Jesus finally ends this teaching by saying that eating with unwashed hands does not make a man unclean, but what comes from the heart does. This is a radical departure from not only the traditions of the elders but also the details of the Law. But Jesus has already made it clear (see Matt. 5:21-48) that He has fulfilled the Law, and therefore whatever the laws teach must be determined by their relationship to Him. Not only had Jesus rejected the Pharisees and the teachers of the Law as the authentic teachers of his day, but he had assumed that role for himself—he is the teacher. The conflict between what he was teaching and what the traditions of the Jews taught would come to a head later. But now that the Messiah has come and fulfilled the Law, every detail of the Law has to be seen in that way, in the light of the fulfillment of the Old Testament in Him. And that usually means that the external regulations of the Law are no longer binding, but what it revealed about God and about His will are. After all, the spirit of the Law was to develop righteousness, not to provide a number of binding external regulations. Jesus was more concerned that people understand that to develop righteousness they would have to be transformed in their hearts so that they would produce righteousness and not uncleanness. Washing hands, therefore, ceased to be a significance step in that direction when the heart was unclean. And the only way that people could be transformed in their hearts was to turn to Jesus as Lord and Savior and find forgiveness. But the Jewish teachers would have none of that.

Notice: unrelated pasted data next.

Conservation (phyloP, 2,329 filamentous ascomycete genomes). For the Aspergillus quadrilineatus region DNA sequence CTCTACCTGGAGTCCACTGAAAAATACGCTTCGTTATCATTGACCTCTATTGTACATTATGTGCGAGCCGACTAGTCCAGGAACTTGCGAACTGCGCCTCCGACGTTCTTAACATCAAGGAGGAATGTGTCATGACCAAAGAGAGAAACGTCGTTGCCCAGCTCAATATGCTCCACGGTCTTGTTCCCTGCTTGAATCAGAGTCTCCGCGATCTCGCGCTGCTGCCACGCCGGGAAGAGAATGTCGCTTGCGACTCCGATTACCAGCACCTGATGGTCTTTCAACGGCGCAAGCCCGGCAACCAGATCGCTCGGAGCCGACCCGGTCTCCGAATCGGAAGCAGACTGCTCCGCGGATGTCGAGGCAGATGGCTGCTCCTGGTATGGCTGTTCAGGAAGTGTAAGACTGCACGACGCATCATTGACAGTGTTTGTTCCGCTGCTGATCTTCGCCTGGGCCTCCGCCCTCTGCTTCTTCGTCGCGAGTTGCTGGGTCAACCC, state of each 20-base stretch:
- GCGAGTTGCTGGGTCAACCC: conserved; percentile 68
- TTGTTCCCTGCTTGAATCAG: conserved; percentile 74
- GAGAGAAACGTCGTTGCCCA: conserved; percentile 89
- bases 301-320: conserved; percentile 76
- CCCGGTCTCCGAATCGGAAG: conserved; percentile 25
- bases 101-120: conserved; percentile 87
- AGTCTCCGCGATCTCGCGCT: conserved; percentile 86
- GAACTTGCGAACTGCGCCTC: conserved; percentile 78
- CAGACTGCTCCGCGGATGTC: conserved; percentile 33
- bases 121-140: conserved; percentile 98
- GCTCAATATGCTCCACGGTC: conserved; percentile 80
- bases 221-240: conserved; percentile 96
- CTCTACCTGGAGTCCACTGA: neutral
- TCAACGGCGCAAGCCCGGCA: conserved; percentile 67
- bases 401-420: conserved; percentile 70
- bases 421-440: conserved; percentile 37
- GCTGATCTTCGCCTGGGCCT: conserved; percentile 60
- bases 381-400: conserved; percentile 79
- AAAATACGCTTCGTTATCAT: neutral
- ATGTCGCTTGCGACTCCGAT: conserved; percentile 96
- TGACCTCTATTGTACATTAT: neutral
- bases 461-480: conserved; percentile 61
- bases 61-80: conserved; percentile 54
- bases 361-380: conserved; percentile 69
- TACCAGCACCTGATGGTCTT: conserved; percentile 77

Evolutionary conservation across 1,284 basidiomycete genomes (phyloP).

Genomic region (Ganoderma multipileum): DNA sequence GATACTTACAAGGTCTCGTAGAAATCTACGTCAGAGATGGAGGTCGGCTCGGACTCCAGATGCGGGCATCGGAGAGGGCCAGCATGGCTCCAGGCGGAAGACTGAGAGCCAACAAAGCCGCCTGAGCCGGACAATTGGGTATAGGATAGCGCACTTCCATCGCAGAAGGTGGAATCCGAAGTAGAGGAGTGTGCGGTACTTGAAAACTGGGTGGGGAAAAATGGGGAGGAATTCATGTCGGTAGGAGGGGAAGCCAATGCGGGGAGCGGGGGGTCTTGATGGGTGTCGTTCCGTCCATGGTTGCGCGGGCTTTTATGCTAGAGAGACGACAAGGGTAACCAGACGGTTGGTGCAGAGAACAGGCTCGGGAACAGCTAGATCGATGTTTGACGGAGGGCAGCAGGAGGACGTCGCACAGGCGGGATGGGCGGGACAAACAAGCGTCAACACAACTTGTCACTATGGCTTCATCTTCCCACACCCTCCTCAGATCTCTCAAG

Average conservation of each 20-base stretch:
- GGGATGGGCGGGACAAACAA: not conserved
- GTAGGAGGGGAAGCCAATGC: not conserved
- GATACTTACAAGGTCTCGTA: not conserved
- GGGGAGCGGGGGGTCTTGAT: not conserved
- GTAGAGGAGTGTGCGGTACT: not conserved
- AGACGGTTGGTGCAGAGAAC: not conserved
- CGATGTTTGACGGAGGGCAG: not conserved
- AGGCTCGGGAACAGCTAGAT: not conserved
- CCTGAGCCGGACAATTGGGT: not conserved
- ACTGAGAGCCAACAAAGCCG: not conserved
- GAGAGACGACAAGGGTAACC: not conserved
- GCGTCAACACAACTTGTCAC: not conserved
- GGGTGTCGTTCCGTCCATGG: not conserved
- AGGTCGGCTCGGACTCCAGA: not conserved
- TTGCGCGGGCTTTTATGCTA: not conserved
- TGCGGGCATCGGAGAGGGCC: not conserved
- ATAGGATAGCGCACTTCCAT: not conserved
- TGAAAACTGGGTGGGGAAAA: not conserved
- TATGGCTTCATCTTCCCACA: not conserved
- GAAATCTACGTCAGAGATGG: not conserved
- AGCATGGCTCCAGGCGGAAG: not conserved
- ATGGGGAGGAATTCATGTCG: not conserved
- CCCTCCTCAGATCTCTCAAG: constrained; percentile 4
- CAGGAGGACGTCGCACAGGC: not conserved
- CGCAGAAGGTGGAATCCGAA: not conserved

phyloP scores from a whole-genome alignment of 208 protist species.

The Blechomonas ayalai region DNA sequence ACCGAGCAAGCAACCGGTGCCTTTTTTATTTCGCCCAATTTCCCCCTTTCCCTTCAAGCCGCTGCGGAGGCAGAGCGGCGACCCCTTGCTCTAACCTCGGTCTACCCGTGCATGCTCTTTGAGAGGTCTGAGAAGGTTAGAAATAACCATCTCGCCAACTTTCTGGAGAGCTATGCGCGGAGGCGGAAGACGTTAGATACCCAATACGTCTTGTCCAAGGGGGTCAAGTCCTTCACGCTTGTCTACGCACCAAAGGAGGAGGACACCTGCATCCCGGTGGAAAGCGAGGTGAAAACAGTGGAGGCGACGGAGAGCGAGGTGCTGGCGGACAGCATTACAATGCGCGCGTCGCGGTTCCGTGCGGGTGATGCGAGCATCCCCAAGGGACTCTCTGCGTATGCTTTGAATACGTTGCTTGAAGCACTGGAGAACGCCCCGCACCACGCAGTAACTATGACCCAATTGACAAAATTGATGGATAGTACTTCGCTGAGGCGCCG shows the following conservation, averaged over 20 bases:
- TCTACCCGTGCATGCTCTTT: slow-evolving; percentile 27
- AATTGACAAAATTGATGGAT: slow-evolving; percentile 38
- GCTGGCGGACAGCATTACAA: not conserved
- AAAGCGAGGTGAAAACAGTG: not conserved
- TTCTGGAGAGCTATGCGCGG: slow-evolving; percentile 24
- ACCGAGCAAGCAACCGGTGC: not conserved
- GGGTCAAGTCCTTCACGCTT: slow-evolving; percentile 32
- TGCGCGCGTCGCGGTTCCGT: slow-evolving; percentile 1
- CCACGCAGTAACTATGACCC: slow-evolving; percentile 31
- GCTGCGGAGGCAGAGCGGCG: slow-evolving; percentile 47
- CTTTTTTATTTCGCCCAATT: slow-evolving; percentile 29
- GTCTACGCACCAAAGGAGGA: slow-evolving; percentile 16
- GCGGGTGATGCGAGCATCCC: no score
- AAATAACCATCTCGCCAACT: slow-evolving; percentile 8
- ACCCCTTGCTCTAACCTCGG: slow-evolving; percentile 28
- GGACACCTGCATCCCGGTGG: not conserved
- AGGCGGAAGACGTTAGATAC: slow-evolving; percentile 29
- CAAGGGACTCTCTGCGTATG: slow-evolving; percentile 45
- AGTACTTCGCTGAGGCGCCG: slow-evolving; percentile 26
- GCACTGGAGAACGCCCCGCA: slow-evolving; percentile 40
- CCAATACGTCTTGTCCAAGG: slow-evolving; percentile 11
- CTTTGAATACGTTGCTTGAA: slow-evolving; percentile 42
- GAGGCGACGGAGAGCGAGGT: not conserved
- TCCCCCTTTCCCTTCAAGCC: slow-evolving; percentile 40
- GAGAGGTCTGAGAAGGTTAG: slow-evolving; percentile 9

(Adapted from URL:https://bible.org/seriespage/22-jesus-and-traditions-elders-matthew-151-20)

 

Concluding Thoughts from the NIV Standard Lesson Commentary